Life continues to have more turns that the average river. I visited vsitaprint.com over the weekend to explore some updated business cards, and was paralyzed by indecision in short order–do I have these cards printed to focus on turkeys? Or everything else? Recent events have moved turkeys very much into the limelight. We are poised to raise as many as nature can provide this coming spring, and maybe do very well with sales. However, live animals require more time and focus than plants, and this could add unwanted pressure to our lives. Or, it could be a road to an exciting and profitable venture. It’s hard to know from one side of the fence how the grass is in the other pasture, and looks can deceive. One thing is certain–we refuse to expand beyond the point where we can enjoy our animals and take excellingly good care of them. Some discussion went around recently about marketing the birds that we very small farmers raise. Other farms and ranches do very well by advertising their "free range" turkeys to the public. Except, "free range" often equals hundreds of birds in a very large pen, with fewer than two or three square feet of space to call their own. Because of the corwding, the ground is denuded of vegetation and the birds are fed a prepared ration. My cohorts and I don’t believe that this is "free range" at all. At Nevermore, our birds have at least fifteen square feet of space each, and that’s just in their actual pen. They are never IN their pens, so the number is really more like a quarter of an acre per bird. They do what they want, when they want, get premium supplemental feed, graze all they want, and have great turkey lives. Myself and other small operators locally involved with heritage breeds (who feel similarly about their birds!) are hoping that the conditions our birds experience will mean something to consumers who are able to pay for a premium turkey to eat. We also believe that the advantage isn’t just psychological, because (speaking for myself) the taste and texture of the meat has more similarity to pork loin than anything I’m used to in the way of commercial turkey. This year will be quite the adventure in marketing and economics!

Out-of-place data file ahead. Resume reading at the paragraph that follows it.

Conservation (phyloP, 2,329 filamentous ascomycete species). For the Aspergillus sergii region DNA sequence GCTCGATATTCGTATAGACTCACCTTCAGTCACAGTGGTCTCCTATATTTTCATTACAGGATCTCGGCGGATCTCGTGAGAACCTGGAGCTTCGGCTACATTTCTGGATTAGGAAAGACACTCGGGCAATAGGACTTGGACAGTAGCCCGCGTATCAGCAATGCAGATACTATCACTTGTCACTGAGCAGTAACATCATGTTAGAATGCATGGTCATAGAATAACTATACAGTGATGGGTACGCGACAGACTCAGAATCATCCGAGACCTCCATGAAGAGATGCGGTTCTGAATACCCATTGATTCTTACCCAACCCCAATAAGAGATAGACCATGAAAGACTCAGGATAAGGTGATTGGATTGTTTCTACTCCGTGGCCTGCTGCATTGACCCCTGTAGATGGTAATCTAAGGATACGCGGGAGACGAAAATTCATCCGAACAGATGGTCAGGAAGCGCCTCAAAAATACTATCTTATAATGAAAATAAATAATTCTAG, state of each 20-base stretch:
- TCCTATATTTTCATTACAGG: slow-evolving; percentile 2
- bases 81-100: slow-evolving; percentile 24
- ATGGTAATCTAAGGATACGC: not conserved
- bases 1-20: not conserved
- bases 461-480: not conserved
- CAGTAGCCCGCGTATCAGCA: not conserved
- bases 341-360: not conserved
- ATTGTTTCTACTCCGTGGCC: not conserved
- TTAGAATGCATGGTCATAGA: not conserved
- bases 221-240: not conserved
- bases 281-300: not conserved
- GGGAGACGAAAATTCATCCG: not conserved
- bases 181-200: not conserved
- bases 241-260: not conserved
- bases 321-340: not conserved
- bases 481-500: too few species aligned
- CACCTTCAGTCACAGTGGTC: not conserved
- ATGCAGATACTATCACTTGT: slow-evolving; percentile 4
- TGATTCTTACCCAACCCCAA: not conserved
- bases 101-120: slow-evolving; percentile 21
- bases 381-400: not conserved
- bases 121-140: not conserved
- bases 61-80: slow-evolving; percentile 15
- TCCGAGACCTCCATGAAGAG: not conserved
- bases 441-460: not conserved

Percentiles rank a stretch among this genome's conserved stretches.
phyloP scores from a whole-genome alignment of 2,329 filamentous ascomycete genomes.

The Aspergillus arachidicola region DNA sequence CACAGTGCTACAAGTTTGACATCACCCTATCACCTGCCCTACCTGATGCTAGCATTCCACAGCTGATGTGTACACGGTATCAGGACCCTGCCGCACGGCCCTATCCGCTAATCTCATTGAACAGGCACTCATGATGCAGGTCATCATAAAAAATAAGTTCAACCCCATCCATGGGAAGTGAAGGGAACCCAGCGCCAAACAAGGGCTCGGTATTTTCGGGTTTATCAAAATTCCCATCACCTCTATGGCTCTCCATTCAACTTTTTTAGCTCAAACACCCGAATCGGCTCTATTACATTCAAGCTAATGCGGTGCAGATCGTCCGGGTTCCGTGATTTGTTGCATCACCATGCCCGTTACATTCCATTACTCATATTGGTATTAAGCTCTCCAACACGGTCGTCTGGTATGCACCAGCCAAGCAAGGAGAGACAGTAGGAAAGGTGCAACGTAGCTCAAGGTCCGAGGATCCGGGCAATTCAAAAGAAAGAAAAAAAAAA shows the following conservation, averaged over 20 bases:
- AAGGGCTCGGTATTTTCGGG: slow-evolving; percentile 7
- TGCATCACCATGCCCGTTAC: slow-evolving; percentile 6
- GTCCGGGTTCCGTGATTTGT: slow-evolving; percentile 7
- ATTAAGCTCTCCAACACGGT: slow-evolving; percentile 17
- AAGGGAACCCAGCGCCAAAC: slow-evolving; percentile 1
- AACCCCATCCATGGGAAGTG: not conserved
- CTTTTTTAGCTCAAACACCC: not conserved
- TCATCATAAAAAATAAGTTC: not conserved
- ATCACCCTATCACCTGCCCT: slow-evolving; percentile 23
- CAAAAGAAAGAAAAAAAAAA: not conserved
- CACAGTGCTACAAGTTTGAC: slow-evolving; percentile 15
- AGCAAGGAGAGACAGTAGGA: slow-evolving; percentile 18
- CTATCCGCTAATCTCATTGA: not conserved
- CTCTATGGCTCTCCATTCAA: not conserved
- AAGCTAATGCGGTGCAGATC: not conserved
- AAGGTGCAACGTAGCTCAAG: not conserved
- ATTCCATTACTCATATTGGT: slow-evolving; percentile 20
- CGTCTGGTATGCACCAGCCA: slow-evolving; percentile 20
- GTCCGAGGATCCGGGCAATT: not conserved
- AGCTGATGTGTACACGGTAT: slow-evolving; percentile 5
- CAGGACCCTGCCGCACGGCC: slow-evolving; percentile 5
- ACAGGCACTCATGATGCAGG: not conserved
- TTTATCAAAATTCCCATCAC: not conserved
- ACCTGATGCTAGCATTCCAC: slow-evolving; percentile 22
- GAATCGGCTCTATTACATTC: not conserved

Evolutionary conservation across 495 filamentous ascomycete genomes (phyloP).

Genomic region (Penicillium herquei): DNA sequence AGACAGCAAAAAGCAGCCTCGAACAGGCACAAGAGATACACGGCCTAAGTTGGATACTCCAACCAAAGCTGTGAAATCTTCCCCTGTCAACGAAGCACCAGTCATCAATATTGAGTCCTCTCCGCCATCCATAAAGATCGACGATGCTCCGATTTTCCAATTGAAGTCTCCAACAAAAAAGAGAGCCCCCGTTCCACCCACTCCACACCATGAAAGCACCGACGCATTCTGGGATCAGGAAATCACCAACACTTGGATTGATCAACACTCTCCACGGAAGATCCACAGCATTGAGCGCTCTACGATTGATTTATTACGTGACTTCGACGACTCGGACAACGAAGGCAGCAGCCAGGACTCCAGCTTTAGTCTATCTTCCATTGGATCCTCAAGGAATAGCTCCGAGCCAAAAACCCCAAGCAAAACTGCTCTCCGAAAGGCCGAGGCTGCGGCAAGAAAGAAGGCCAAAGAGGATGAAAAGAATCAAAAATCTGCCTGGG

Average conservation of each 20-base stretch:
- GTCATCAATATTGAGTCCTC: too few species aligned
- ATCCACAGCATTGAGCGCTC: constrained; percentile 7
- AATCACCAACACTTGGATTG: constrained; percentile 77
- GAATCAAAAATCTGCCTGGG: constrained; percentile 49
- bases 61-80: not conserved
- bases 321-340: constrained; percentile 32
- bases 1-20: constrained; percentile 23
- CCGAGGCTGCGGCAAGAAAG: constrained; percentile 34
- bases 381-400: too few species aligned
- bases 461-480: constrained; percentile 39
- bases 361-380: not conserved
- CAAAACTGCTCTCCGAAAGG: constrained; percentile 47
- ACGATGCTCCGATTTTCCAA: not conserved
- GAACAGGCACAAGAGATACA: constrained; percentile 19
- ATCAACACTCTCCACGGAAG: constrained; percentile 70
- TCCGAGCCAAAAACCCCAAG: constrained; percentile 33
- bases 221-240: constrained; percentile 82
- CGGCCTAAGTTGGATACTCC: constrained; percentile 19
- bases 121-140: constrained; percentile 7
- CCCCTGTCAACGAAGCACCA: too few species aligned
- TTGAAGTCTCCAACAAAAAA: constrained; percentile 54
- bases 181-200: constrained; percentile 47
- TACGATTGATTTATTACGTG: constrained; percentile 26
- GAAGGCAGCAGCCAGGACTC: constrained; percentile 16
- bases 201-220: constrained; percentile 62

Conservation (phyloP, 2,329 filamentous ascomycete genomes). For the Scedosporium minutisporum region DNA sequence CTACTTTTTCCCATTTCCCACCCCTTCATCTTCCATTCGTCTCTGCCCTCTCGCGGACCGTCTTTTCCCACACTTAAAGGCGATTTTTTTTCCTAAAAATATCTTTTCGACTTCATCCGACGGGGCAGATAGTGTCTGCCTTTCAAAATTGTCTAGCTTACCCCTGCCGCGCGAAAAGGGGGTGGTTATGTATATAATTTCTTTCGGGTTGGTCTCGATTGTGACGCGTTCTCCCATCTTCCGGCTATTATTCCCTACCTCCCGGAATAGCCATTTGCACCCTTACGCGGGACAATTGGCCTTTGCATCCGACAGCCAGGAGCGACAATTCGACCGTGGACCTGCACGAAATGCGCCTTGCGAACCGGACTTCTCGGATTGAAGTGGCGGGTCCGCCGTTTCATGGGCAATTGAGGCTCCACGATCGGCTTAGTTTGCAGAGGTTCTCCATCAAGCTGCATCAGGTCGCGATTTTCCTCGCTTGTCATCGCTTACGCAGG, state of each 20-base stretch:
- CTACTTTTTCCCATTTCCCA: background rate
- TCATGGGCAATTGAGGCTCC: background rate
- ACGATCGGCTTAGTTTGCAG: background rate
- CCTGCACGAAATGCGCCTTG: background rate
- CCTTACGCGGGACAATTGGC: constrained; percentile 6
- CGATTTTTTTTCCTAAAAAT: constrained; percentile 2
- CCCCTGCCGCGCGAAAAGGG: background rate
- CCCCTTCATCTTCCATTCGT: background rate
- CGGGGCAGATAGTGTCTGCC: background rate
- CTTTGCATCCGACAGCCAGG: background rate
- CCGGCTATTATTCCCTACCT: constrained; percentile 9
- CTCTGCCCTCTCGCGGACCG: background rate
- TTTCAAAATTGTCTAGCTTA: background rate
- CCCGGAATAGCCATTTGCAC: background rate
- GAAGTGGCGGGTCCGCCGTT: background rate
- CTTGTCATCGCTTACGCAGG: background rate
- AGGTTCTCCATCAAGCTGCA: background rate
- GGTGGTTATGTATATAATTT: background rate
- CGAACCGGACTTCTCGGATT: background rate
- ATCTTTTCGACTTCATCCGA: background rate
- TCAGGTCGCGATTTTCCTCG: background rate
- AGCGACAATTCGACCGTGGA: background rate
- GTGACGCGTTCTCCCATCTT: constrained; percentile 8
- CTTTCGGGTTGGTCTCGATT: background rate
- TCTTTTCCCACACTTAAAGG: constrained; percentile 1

We met another great family recently, who took interest in our Royal Palms. We made a trade of a beautiful woodstove (to heat our workshop) for a nice flock of four birds that will breed this spring. This leaves us with one surplus tom, who has turned into quite the character. It is sometimes said of women, do we dress up to attract men, or to compete with each other? The same might be asked of toms. Do toms strut and display to attract hens, or to impress each other? Each tom now has a dedicated ritual of focused showing off that lasts through most of the daylight hours. Their antics are hilarious to watch, and just when we think we’ve seen it all, something new happens.
I have been working hard to finish the growing cycle for the year. Many gardeners have long since ripped out their dead plants, but since we grow special varieties, we don’t do that. November and December are when many flowers and vegetables set their seed, and I collect as much as I can. I pick baskets and bowls full of pods and seedheads, and spend evenings when we watch television getting the seeds out. I have two gallons of mixed broom cornseed, almost a gallon of okra seed, many many bags of our beautiful zinnias (sorted by color and mixed), a quart of african horned cucumber seed, cups of unusual eggplant, pepper and tomato seed, and on and on. To make it worse, the seed catalogs have arrived, and idle time is spent turning each page again and again, deliberating which varieties to try next year alongside the ones we already love. We have enough seed to plant absolutely acres and acres of stuff–more than we can use and then some. I hope that in another month or so, I may be able to convice a high school agriculture teacher with whom I am acquainted to have his students raise my heritage seedlings in their large greenhouse. We hope to have our own greenhouse sometime in 2006 (here’s hoping the taxes are kind) but it will be too late to raise the amount of seedlings I’d like. I hope that this could be a mutually beneficial arrangement. I’d love to give a talk to students about these plant varieties and why they matter, and their efforts could give us a huge boost toward a successful market garden for 2006. Increasingly we have experienced the importance of meeting new people and making contacts with others who have similar pursuits. One of the best parts of 2005, for us, has been meeting so many who share our goals and have so much knowledge themselves. As a relatively isolated endeavor we’ve learned and had fun, but it means so much more to participate in a community of hardworking good people.